My new baby will be a bit of beast: the 17″ Macbook pro. I’ll be going for the default 4GB of RAM etc. They claim the battery lasts up to 7 hours – I’ll be putting that to the test when it arrives next month. My current MacBook will be passed on to *Twinkle*. She doesn’t seem all that thrilled, even though I insist that it’s basically ‘new’ due to all the repairs it’s had!
We also have another new Mac in the family (inherited from my sister-in-law) – an old iBook G4 (1Ghz/640mb) with a broken DVD drive. Having bought an external DVD drive for it I’ve been able to install Leopard – it runs no problem, although admittedly we’re only using it for the internet and iTunes. I plan to use that as our live stream server when the birds are feeling co-operative.
This means we now have a spare Toshiba laptop …which has just found a new home following an accident my friend had yesterday with a cup of water and their own laptop.
Anyway, I’ve long wanted to get into video production, but without a powerful-enough computer for anything other than the simplest of edits it’s something I’ve held back on. I look forward to branching out into this field with the arrival of the new one.
Another field I’ll be branching out into is singing jazz.
Yes, I know, I can’t sing (I’ll be making a point of this in our podcast).
Yesterday, one of our cherry-blossom guests, a chap in his early 50s, spotted my Samson Condenser Mic and became interested in what I was doing. Turns out he has a ton of studio gear, and regularly produces CDs for local jazz bands. For some reason he asked me to go along to the next session and see what it was like – and then (following practice) to record a song myself!
I’ve often wanted to be a singer, despite not being able to sing. I’d like to take lessons – but it’s not enough of a priority at the moment.
Oh, one final thing – I’m currently listening to Miracle In The Andes. It’s a powerful story. Shocking, gripping, inspiring.
Anyway, I’d best be off. Since I started writing this post I’ve actually cancelled my voluntary work, need to focus.
Incidentally, we have beautiful blue skies in Tokyo today, it is just glorious.
If I’m not streaming, the previous live-streamed video will play.
(Go to http://www.qik.com/tamegoeswild to see a live-updated map of exactly where I am. There is also a comments tab – click on that and enter your comment – I will read them all out at the end – when I’m running my Phone will vibrate to tell me you have commented.
Final prep is done. I completely redesigned the iStreaming hat. It’s now rock solid, and doesn’t interfere with my vision at all. It is secured with a length of trouser elastic, multiple safety pins, a Japanese bandana, with a hat over the top). My thanks to Nami for coming up with the basic concept for this new device).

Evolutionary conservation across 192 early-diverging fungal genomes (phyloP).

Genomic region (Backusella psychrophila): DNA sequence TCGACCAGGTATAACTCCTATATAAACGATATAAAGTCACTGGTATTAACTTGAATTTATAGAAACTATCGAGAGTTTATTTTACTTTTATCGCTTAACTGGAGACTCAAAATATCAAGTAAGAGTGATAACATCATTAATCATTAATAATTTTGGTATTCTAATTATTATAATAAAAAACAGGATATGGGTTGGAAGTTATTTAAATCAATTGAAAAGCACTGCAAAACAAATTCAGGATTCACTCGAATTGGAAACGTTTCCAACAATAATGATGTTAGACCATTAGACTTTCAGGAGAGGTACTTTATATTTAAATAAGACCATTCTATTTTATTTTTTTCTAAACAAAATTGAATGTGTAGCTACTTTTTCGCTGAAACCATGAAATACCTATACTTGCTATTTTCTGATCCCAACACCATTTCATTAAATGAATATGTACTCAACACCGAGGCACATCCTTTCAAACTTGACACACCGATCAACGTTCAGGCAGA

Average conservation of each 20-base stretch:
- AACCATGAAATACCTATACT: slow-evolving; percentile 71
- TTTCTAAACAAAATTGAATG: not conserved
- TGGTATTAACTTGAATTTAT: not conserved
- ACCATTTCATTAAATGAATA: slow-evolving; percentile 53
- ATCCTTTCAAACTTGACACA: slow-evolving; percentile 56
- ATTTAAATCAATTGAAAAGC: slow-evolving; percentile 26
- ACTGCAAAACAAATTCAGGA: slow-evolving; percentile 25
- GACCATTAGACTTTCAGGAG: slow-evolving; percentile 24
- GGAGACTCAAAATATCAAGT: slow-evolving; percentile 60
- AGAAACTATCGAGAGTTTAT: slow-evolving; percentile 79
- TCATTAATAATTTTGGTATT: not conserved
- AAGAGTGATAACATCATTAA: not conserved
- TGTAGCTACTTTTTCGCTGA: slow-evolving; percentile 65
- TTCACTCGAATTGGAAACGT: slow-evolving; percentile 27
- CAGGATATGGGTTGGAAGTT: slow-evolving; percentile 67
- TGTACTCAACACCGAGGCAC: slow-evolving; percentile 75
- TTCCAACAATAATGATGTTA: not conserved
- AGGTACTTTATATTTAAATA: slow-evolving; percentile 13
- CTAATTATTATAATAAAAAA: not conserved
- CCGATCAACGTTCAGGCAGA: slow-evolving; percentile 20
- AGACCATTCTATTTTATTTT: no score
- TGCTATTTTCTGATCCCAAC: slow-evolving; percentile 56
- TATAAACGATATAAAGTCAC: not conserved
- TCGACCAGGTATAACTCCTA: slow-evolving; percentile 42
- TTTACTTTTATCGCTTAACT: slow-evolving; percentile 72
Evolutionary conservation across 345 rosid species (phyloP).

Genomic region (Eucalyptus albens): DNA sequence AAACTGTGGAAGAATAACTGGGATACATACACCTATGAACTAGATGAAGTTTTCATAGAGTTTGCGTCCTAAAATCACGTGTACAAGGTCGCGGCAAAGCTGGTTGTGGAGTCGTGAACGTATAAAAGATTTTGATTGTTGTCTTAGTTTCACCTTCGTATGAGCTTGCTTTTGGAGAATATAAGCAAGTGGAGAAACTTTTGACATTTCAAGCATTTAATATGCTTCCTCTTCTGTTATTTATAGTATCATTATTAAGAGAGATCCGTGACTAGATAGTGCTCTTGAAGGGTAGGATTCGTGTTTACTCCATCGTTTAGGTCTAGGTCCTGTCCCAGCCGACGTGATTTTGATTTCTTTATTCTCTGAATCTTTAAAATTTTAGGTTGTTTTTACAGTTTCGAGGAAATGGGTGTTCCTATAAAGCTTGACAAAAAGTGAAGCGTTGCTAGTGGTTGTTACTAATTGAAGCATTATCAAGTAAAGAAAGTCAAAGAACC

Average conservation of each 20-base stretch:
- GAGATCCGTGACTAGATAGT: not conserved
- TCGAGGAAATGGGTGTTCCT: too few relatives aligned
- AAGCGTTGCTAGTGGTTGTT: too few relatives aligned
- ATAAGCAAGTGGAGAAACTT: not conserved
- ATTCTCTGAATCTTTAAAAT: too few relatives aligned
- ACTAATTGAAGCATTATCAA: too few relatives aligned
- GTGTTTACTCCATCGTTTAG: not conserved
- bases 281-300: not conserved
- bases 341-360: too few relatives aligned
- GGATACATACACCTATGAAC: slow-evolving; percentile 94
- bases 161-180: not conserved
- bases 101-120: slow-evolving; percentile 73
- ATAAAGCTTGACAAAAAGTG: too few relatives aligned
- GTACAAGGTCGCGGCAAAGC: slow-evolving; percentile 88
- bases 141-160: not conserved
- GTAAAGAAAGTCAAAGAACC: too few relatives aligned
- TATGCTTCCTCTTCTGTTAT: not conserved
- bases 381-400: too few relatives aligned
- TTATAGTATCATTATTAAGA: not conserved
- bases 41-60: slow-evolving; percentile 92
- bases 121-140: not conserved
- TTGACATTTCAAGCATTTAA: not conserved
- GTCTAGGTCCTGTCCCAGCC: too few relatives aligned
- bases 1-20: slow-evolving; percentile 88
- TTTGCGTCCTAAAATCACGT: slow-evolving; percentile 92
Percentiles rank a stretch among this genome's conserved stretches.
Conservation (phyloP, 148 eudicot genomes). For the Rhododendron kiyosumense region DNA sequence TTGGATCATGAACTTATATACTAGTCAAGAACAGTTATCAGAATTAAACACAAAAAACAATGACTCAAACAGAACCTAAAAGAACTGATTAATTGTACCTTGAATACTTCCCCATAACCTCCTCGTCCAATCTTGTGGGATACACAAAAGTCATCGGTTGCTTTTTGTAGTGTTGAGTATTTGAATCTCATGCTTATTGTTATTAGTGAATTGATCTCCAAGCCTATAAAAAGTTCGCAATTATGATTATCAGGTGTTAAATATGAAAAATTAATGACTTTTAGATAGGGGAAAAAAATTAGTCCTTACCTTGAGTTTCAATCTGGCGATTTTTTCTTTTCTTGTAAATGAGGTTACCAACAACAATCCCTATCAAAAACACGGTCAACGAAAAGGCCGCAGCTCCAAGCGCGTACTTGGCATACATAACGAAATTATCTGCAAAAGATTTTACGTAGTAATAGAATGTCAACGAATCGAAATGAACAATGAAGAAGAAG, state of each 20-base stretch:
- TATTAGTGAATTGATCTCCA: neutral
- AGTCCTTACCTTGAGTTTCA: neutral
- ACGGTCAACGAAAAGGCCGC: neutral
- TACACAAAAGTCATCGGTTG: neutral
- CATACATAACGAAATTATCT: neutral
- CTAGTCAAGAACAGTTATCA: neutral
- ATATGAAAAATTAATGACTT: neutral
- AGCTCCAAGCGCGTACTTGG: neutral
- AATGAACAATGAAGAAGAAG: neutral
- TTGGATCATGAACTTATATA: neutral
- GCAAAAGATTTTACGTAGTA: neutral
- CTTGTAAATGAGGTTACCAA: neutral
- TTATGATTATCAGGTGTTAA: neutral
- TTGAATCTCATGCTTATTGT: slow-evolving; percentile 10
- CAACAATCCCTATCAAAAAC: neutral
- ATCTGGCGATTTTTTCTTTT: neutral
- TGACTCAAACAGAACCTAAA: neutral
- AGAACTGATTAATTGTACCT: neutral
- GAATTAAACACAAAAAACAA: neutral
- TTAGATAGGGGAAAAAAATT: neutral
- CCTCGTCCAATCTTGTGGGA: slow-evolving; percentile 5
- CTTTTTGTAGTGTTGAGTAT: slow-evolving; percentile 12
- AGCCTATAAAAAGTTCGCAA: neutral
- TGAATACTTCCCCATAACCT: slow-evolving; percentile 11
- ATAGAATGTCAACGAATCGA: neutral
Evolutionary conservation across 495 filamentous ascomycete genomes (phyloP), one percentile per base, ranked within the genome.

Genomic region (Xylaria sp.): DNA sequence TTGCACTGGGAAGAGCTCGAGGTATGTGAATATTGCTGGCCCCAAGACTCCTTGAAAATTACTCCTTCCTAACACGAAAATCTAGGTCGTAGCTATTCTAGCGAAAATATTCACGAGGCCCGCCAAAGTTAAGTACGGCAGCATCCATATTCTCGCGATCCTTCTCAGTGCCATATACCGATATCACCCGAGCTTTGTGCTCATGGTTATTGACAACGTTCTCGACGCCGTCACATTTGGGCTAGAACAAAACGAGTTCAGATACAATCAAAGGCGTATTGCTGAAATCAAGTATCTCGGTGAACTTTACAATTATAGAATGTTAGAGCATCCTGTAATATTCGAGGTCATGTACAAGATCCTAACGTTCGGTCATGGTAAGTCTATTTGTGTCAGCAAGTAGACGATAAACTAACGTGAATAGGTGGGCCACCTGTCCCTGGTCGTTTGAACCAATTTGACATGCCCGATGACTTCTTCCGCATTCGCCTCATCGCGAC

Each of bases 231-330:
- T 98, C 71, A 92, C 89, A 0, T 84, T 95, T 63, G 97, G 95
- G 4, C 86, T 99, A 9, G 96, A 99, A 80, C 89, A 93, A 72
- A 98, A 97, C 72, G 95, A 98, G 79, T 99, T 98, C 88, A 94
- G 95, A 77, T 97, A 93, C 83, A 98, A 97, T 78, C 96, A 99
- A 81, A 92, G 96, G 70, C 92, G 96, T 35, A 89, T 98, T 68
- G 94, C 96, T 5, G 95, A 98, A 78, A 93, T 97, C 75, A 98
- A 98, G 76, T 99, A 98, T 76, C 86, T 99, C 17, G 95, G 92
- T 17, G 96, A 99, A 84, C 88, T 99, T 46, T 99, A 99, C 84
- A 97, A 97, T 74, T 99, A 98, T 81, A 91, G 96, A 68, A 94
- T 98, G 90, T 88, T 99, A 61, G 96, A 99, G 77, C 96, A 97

It’s angle will be maintained by an adapted stand that I got with an iPod voice recorder, and no less than three Sponges of Speed, all of which are actually made of paper for added forward momentum. The iPhone itself sits in an elasticated Belkin armband case that has been cannibalised.
I shall be using the iPhone’s built in mic, which what with the iPhone being in the Belkin case will be fairly well sheltered from the wind. I tested it tonight – it works pretty well.
The iPhone will remain connected to a powerful eneloop battery throughout by a cable running under my shirt to my pocket (thanks to Steve for the recommendation).
I will also have a Mophie Juice pack Just In Case.
I will start broadcasting on and off from 7am JST, 11pm BST, 10pm UTC. We should be moving onto the start of the course at around 8am JST – the starting gun will be fired at 09:10am JST. We aim to complete the race in 50 mins max.
What could go wrong?
What I am going to attempt to do is highly dangerous and should not be attempted at home. Any number of things could result in catastrophic disaster:
The organisers may confiscate my iPhone due to broadcasting rules
The signal may fail. This is actually bound to happen at some point. If the stream is broken, the iPhone will buffer the video, and then continue to stream it from where it left off when it picks up the connection again. This can result in a delay of a few seconds, or even a minute or two.
It may rain. I never did get the umbrella hat sorted.
But these are necessary risks if we are to prevail. I face them with a brave heart and legs that are destined to run.
I’d like to thank everyone that has helped me in my effort. Special thanks to my friend and trainer Tom, my teacher Nami, and the army of Twitters / Tokyo friends who have supported me whilst seeing this for what it really is – a big bit of sillyness.
Thanks also to Kamasami Kong of the Tokyo Metpod for following the story, Bhasker at Qik.com for publicising it, and Steve at www.tuaw.com for ensuring that the story reached readers all over the world.
Hello. I'm Joseph, Tokyo-based fouder and Creative Director at creative agency/video production house Wild Tame. I'm also known as a runner with an experimental tech streak, father of two, husband of one.
This site documents my personal journey through life.
To learn more about me and my adventures in tech please visit my main site at http://josephta.me